Now there is.
Sunday night, at around 11pm, I went shopping again. Only this time I did so online, finding everything I needed, in the style and colour and size I needed, finding the best price available, with free shipping the next day and no questions asked return policies. The money I was going to spend at HBC, I instead spent at four different places and I may or may not have been wearing pants as I did so.
Ask me if I’m ever going to walk into an HBC again, regardless of their sales, their new brands, and their plans to remodel.
Retail is done. Just as Blockbuster died when, after years of exploiting customers at every turn and offering the worst customer experience possible, the first sign of an alternative gave the entire client base a way out, years of terrible customer experiences in malls and stores manned by minimum wage drones with layouts designed to force us to walk past things we don’t want, with Halloween Christmas sales and sizing aimed at the largest demographic with the smallest waist, with no concern for the others, have finally taken roost. Take your Sbarro and shove it.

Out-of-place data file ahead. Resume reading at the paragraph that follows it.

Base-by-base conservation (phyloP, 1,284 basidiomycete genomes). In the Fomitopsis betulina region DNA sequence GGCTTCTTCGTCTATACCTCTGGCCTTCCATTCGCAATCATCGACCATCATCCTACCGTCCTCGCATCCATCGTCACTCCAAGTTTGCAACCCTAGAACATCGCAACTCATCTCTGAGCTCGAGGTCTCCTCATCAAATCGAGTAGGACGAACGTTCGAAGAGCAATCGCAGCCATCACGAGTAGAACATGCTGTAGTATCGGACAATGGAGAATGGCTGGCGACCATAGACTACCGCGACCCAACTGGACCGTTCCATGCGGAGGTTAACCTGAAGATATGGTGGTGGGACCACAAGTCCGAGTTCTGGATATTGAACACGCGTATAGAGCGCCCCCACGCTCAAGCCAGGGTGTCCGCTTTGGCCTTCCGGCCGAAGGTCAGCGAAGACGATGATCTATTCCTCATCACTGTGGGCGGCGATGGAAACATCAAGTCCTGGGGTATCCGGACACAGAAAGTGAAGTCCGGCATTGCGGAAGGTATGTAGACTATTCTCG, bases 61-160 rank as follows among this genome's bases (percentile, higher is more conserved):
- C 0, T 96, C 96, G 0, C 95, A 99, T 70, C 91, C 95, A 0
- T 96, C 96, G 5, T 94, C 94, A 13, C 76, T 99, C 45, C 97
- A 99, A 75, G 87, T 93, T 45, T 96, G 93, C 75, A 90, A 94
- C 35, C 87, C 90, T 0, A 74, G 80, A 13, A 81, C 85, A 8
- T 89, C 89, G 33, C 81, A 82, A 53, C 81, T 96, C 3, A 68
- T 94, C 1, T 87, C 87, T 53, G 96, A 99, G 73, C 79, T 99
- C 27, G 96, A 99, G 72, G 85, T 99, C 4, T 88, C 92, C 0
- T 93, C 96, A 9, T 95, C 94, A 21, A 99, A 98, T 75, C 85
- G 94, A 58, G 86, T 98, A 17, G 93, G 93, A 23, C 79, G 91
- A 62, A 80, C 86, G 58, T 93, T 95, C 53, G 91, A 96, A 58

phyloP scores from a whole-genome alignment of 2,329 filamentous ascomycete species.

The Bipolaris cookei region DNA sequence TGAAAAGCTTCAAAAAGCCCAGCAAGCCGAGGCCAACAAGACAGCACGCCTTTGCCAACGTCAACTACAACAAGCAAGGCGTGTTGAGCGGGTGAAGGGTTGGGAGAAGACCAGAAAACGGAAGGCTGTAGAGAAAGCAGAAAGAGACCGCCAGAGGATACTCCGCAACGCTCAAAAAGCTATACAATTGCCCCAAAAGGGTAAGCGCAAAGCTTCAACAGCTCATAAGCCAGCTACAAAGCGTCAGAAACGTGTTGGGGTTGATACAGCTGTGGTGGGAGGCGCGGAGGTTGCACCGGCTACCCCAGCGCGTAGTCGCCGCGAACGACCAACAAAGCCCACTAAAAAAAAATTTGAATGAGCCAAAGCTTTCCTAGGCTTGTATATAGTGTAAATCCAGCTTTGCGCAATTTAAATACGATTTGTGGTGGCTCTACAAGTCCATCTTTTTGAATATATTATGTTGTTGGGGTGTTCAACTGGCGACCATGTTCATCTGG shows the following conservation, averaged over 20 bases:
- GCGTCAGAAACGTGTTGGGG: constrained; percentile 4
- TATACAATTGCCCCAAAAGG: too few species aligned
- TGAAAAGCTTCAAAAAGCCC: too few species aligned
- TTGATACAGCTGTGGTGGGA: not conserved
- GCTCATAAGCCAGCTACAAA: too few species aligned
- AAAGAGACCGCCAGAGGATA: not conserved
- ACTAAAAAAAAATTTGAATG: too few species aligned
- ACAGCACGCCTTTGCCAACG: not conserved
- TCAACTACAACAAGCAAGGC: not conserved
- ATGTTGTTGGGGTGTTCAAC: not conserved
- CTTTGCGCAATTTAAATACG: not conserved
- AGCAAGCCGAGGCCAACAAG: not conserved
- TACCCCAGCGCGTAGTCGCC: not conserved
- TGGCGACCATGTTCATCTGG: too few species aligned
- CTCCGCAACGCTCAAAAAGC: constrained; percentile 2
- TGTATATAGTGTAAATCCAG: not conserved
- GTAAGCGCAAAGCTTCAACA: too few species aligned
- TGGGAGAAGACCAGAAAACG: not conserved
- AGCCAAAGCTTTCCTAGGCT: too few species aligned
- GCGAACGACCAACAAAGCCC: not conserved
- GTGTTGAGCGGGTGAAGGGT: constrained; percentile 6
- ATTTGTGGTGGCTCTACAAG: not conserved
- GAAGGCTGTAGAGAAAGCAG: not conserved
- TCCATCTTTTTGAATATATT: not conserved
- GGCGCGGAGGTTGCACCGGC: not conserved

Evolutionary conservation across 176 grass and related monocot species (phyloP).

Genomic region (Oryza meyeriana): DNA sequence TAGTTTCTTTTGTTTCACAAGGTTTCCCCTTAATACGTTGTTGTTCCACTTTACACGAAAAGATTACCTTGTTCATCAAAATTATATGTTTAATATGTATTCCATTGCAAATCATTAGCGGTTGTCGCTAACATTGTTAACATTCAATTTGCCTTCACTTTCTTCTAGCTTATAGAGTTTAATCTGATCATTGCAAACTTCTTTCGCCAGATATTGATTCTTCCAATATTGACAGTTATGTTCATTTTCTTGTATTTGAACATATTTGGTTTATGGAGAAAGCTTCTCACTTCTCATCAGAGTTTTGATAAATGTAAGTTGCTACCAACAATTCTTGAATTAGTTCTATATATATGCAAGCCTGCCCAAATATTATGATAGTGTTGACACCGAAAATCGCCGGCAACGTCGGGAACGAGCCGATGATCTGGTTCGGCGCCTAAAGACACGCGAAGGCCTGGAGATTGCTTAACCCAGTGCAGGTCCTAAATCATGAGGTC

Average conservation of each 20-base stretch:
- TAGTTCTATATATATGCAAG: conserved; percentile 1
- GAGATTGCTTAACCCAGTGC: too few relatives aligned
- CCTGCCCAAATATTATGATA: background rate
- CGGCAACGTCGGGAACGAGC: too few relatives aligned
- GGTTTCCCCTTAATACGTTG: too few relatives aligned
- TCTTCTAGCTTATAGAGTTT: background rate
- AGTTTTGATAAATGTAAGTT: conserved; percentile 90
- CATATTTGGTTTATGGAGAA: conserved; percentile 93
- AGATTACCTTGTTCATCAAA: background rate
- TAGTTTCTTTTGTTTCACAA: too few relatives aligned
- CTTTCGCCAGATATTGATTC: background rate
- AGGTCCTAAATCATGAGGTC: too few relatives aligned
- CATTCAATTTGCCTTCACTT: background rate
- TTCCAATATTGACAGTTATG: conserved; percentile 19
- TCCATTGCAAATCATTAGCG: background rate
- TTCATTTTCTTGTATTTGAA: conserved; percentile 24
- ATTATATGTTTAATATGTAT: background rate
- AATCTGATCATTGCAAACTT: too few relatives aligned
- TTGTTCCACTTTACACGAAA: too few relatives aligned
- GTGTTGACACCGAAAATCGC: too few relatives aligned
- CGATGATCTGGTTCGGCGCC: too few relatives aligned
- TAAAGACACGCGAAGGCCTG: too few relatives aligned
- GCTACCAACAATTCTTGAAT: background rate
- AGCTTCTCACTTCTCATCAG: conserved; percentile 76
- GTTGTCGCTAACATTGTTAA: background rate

“We lost the promotional spikes we’d been getting on some of the big holiday weekends, for example, but in return, we got a substantial increase in our gross margin rate, of the type that you kind of hope for as a merchant in your career and rarely see and that’s translated into an improvement in overall profitability,” said Storch.
And a $93m quarterly loss.
Retail is done.
And even HBC knows it. They recently bought online discount retailer gilt.com, which is essentially a dollar store for lah-de-dah brands, and also decidedly non-retail and embracing of the online shift. But the share price doesn’t rise with acknowledgement that a hundred-plus years of retail frontage are about to go dormant, so they’ll keep remodeling and acquiring and telling investors that the change is just around the corner and more stores means success.
It doesn’t. Our grandchildren will never walk into a department store. Like newspapers and polaroids and bad scotch and trans-fats, we’ve all moved on from the archaic thinking that we need to come to you to give you our money.
Retail stores are dead. Adjust your portfolios accordingly.
— Chris Parry